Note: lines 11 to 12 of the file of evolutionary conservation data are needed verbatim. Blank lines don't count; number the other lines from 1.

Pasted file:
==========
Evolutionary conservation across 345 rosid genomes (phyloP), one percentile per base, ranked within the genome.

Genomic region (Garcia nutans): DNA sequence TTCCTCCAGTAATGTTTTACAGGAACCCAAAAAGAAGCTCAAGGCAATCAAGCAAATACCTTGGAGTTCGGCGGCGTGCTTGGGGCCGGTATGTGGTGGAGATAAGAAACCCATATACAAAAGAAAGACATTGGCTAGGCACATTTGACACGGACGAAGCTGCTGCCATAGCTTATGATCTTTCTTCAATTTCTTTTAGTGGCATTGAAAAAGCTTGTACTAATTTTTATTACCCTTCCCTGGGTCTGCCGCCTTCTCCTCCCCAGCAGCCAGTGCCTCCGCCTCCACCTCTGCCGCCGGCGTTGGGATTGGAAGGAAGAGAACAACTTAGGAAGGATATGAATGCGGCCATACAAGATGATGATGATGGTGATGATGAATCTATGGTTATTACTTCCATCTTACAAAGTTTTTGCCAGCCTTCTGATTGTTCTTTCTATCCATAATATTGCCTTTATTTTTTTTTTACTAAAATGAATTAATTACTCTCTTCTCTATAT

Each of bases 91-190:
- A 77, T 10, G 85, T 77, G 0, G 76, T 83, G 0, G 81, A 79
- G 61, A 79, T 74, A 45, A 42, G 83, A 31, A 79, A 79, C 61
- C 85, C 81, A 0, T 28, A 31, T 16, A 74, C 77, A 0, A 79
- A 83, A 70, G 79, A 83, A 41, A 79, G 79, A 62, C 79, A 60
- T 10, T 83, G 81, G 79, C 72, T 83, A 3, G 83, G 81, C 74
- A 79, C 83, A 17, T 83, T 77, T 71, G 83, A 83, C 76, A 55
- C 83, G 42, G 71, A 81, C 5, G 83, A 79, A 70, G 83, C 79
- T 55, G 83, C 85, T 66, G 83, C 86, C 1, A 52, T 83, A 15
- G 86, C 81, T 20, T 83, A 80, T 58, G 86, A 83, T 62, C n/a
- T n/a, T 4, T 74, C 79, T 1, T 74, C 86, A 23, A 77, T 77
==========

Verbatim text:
- T 55, G 83, C 85, T 66, G 83, C 86, C 1, A 52, T 83, A 15
- G 86, C 81, T 20, T 83, A 80, T 58, G 86, A 83, T 62, C n/a